- Places your research in context with the journal’s aims and scope.
- No highly technical jargon or acronyms used.
- Language and grammar checked.
- Formatting errors removed by proofreading.
- Requested documents are attached.
- Follows author’s guidelines.
- Has concise and specific title
- Abstract contains concise details of your objectives, methods, results and conclusion.
- Keywords added.
- Conflicts of interest are listed (if any).
- Acknowledgements are included.
- Corresponding author contact information added.
- Plagiarism check performed.
- References are accurate and formatted according to the journal’s referencing style.
- Language and grammar checked.
Step 6: Submitting the Manuscript to the Target Journal
There are two ways to submit manuscripts:
Step 6.1: Offline Submission of Manuscripts
Details will be given under author guidelines, usually the manuscript is emailed to the editor.
Step 6.2: Online Submission of Manuscripts
The journal will normally have a “submit your paper” or “submit online” link on the publisher’s website. Electronic manuscript systems are used by publishers to manage submissions to their journals. These include ScholarOne, Editorial Manager and Evise®. The following steps should be followed for online submissions:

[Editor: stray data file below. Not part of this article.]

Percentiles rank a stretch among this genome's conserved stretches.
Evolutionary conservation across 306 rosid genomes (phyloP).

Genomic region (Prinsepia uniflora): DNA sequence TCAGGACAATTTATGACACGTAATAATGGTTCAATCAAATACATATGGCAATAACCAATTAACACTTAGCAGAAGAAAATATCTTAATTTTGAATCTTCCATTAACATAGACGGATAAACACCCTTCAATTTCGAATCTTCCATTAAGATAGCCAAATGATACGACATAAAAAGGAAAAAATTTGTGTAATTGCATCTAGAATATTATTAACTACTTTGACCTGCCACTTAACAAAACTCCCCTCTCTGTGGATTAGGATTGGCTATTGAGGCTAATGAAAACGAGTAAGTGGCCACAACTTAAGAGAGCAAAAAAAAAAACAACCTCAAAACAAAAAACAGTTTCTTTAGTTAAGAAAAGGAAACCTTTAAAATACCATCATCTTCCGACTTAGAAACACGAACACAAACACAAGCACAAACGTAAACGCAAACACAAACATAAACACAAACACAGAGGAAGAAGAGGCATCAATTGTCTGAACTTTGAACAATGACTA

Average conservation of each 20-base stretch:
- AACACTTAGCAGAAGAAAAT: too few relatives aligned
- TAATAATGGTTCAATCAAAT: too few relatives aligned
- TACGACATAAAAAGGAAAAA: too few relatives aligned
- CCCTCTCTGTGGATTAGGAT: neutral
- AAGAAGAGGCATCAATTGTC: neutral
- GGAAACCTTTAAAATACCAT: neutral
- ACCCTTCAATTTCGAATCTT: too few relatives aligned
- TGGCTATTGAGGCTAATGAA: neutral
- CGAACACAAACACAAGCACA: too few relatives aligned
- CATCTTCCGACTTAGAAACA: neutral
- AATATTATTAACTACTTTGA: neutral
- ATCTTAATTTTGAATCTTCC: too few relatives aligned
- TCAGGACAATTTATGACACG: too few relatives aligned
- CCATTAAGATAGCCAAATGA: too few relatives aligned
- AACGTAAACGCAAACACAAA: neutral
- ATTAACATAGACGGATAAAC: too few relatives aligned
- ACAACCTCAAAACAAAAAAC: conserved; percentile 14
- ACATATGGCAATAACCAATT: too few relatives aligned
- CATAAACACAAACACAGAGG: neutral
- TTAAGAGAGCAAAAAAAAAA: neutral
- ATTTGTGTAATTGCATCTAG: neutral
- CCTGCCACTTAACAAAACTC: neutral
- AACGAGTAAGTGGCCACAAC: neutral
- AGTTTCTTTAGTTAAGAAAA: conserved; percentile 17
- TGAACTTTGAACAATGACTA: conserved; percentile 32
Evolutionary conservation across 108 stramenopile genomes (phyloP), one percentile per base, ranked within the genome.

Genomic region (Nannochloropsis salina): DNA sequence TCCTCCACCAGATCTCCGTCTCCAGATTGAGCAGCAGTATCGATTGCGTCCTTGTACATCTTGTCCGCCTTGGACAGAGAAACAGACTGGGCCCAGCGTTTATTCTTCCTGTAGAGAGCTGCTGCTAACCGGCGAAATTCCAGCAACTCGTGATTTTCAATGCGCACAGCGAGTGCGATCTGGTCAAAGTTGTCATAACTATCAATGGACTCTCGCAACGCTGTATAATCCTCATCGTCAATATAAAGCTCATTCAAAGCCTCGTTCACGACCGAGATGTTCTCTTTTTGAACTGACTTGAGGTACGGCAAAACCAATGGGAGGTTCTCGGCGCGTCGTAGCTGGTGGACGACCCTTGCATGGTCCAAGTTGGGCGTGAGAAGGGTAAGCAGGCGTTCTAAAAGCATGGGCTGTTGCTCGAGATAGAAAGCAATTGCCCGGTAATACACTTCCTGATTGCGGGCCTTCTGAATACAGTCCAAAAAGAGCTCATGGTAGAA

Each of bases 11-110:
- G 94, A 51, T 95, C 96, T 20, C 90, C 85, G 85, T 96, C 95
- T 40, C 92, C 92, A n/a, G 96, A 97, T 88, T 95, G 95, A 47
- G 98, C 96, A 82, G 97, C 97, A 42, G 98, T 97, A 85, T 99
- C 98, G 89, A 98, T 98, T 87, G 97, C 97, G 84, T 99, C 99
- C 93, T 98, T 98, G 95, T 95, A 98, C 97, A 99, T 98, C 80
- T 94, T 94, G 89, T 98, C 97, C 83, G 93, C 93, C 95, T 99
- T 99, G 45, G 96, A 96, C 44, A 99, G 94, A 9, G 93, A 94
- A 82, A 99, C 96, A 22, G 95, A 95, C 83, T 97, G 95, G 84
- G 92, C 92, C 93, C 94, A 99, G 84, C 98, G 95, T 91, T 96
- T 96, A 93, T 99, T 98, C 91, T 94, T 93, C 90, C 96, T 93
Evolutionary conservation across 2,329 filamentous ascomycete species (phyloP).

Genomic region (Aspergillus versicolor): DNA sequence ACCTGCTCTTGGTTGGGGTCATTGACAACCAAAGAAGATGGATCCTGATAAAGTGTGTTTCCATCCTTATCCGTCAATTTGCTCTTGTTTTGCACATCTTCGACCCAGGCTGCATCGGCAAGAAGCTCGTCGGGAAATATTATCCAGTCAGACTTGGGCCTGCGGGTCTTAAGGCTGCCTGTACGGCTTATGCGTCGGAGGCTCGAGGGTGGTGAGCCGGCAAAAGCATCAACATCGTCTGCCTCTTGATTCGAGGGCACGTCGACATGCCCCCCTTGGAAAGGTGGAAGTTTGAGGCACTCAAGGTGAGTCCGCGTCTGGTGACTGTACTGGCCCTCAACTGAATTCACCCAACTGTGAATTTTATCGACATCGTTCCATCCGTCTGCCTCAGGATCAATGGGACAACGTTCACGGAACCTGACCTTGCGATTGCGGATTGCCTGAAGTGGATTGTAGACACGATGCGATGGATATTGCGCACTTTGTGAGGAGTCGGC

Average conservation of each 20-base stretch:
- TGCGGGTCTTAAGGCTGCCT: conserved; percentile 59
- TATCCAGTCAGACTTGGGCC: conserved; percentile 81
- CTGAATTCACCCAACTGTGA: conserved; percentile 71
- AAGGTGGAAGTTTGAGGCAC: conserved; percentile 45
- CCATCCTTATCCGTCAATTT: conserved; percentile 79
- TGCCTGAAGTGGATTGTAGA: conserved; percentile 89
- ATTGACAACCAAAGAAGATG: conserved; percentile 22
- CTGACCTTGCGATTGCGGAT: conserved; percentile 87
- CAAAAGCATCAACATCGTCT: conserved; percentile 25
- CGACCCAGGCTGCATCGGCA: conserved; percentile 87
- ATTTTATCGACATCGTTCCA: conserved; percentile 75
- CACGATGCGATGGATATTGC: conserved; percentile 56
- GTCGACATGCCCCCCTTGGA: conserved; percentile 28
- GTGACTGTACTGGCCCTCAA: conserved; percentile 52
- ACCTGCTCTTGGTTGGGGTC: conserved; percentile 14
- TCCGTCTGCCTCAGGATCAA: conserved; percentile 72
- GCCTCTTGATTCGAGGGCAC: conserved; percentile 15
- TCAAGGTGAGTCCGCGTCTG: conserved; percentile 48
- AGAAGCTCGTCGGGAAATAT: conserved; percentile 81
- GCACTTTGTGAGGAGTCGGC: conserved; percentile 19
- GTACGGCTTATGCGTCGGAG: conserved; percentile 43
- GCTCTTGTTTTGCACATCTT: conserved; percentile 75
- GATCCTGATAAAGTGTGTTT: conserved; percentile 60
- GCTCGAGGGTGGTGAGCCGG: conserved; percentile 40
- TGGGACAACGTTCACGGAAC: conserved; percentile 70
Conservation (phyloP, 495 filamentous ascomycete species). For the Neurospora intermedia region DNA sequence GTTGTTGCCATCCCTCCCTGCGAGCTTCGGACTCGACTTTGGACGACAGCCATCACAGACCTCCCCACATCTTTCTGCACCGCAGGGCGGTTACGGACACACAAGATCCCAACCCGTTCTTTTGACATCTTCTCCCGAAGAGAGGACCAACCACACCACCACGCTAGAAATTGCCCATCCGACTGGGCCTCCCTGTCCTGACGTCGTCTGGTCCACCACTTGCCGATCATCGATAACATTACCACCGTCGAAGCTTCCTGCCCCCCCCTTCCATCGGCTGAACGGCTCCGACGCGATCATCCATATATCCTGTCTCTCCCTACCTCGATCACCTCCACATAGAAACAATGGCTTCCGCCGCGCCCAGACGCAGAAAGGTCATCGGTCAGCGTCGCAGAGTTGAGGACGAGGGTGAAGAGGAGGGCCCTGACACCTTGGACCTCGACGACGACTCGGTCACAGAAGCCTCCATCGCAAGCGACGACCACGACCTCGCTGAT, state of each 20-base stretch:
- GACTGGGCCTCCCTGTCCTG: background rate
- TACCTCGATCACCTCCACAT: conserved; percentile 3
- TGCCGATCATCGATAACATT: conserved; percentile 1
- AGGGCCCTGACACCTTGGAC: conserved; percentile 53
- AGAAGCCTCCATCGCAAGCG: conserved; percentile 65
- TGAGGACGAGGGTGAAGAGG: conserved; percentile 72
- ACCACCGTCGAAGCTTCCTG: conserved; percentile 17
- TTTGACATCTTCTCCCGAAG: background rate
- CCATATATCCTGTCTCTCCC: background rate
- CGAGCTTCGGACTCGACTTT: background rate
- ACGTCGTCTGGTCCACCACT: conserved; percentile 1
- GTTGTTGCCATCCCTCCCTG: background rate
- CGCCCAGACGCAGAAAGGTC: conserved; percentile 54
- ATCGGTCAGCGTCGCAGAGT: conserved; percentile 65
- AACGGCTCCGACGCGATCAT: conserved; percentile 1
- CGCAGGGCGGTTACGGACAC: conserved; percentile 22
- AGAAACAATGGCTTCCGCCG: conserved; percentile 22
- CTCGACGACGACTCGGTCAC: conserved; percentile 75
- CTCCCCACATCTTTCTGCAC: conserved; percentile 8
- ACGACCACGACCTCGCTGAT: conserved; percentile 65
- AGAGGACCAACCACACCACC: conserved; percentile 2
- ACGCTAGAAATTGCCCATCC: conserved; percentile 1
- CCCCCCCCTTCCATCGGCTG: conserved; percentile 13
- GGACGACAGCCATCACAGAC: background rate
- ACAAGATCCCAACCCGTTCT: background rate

Step 1: Register as a user.
Step 2: Enter the required information.
Step 3: Upload your document.
Step 4: Review your uploaded document to ensure it uploaded correctly.
Step 5: Some programs allow you to track the status of your article.
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Step 7: What Next after Journal Submission?
You’ve submitted your article and are anxiously awaiting the outcome. Do you follow up? How long should you expect to wait for a response?